UK - Standard & Poor's, the global rating agency, said yesterday that it had revised its CreditWatch implications to developing from negative on UK-based cruise operator P&O Princess Cruises.
This action follows news that the shareholder vote on the proposed merger with Royal Caribbean Cruises has been postponed indefinitely after an unsolicited bid from Carnival Corp.
The ratings on P&O Princess were initially placed on CreditWatch with negative implications on November 20, 2001 to reflect a material increase in financial leverage, which the company is likely to incur if the proposed merger with Royal Caribbean goes ahead.
The revised CreditWatch status reflects the increased chances of P&O Princess' merger with the higher rated Carnival. Standard & Poor's believes the capital structure of the combined entity, based on Carnival's most recent offer, may be sufficiently robust to warrant a higher rating.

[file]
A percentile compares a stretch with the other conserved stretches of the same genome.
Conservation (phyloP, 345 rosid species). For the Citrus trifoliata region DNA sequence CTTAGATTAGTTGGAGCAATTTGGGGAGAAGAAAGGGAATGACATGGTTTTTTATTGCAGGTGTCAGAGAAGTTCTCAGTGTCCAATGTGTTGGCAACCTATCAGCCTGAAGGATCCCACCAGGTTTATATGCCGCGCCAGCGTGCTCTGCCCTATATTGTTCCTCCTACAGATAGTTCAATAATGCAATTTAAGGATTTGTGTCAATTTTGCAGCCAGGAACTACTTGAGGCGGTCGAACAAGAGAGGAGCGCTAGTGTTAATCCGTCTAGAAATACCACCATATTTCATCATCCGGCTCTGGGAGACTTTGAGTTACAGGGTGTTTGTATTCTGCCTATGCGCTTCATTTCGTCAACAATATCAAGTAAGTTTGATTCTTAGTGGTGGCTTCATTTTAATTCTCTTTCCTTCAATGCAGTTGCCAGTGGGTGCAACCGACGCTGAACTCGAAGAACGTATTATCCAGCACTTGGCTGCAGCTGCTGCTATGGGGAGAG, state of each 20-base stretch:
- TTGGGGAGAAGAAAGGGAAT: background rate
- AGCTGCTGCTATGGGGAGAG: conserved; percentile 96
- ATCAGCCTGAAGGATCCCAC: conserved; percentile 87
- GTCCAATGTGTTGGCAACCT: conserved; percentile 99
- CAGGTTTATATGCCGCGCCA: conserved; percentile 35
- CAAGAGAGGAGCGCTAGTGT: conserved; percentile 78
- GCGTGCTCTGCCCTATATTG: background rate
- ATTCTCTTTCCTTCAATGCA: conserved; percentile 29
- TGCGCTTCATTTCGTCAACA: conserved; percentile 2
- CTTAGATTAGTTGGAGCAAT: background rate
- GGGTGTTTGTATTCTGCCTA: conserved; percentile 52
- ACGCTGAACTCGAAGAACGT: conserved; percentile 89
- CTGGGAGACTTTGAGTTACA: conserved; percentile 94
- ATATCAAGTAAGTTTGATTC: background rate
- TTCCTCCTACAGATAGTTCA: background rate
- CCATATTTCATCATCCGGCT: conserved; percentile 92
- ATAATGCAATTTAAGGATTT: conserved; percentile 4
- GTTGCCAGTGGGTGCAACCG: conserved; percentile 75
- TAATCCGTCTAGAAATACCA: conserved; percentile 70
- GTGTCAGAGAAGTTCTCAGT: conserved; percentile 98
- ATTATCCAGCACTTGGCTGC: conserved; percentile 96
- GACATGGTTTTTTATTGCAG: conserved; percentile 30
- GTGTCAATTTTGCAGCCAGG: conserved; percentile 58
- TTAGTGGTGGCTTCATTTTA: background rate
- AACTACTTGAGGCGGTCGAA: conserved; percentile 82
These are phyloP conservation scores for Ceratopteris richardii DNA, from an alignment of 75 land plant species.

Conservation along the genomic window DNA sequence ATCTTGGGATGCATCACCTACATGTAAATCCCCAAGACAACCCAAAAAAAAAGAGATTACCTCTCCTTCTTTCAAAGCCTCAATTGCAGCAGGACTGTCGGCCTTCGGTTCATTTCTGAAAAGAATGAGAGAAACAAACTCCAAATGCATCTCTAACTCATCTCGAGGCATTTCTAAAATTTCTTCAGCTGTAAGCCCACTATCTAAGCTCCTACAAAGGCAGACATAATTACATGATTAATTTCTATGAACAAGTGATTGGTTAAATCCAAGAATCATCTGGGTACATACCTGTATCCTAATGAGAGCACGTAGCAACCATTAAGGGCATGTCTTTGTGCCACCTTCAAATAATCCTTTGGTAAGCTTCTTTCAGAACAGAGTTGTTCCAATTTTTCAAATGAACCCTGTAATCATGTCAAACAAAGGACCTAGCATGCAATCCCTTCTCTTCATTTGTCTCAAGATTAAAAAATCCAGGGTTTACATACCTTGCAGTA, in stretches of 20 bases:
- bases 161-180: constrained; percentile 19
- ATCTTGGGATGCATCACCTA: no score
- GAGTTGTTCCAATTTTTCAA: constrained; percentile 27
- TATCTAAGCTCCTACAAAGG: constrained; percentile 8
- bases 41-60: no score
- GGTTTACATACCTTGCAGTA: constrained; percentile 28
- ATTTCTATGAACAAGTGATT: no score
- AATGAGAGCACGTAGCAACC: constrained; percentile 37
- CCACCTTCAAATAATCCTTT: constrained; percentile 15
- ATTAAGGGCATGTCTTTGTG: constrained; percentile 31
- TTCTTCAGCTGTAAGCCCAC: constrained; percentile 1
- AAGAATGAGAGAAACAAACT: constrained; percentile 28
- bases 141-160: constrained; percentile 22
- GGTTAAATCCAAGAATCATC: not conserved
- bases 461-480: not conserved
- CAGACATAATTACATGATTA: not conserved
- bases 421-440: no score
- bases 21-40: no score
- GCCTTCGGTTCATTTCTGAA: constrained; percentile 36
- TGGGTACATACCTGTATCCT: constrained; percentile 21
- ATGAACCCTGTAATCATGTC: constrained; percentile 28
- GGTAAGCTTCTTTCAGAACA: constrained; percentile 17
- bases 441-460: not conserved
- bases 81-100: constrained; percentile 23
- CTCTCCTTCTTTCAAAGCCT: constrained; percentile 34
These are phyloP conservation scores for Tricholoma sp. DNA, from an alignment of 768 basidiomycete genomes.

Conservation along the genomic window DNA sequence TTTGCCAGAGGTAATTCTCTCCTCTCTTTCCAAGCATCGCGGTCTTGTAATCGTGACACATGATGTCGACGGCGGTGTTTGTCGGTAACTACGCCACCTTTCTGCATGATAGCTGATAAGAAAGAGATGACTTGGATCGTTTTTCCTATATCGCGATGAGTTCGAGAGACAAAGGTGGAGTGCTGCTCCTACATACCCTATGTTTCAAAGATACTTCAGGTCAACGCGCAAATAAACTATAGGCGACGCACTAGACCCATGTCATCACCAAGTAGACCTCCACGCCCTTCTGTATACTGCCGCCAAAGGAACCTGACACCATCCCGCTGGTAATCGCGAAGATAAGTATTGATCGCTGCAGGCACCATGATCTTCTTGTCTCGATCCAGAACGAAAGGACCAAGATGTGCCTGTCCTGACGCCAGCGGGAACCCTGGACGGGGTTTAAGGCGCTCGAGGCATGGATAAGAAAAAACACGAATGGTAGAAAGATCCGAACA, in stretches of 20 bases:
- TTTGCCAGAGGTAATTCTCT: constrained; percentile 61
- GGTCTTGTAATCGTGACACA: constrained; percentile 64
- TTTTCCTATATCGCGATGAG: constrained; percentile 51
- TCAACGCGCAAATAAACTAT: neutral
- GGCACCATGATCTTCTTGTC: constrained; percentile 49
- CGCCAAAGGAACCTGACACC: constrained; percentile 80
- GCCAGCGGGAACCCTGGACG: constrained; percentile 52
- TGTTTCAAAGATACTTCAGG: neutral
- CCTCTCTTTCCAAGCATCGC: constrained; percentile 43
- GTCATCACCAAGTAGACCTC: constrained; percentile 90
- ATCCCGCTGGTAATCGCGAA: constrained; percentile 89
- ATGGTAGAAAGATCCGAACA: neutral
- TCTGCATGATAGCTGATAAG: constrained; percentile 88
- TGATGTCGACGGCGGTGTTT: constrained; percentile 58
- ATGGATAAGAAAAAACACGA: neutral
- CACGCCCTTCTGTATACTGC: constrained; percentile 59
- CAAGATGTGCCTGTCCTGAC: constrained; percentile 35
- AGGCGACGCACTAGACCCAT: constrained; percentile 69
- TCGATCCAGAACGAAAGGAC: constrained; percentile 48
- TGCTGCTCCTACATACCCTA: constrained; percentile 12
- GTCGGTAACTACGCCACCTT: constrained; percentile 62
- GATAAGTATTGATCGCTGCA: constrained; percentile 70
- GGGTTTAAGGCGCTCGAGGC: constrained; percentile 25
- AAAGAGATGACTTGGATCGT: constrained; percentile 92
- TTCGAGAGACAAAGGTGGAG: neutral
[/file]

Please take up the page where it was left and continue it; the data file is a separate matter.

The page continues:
The vote on the proposed merger with Royal Caribbean has been delayed in order to allow shareholders to give more consideration to Carnival's latest bid.
The credit quality of the proposed P&O Princess/Carnival business will only be determined once the eventual cash component of Carnival's revised offer is established, said Standard & Poor's credit analyst Anna Overton.
Any potential benefits of an initially stronger financial profile must be weighed against the uncertainty of the industry's ability to stabilise yields after a difficult 2001.
By Luke Clancy
The proposed cold-calling ban may be ineffective if a collaborative regulatory approach between the UK and the European Union (EU) is not maintained post-Brexit, the Pensions Management Institute (PMI) has warned.
Some 56% of defined contribution (DC) asset managers do not believe they will have transaction cost information in time for pension funds' March year-end statements, according to Lane Clark & Peacock (LCP) research.
NEST has appointed Clive Elphick, Martin Turner, Mutaz Qubbaj and Chris Hitchen as trustee members of its reshaped board.
Most people want to avoid investing in projects that contribute to climate change, and would consider moving to another less-exposed provider, according to a survey commissioned by ClientEarth.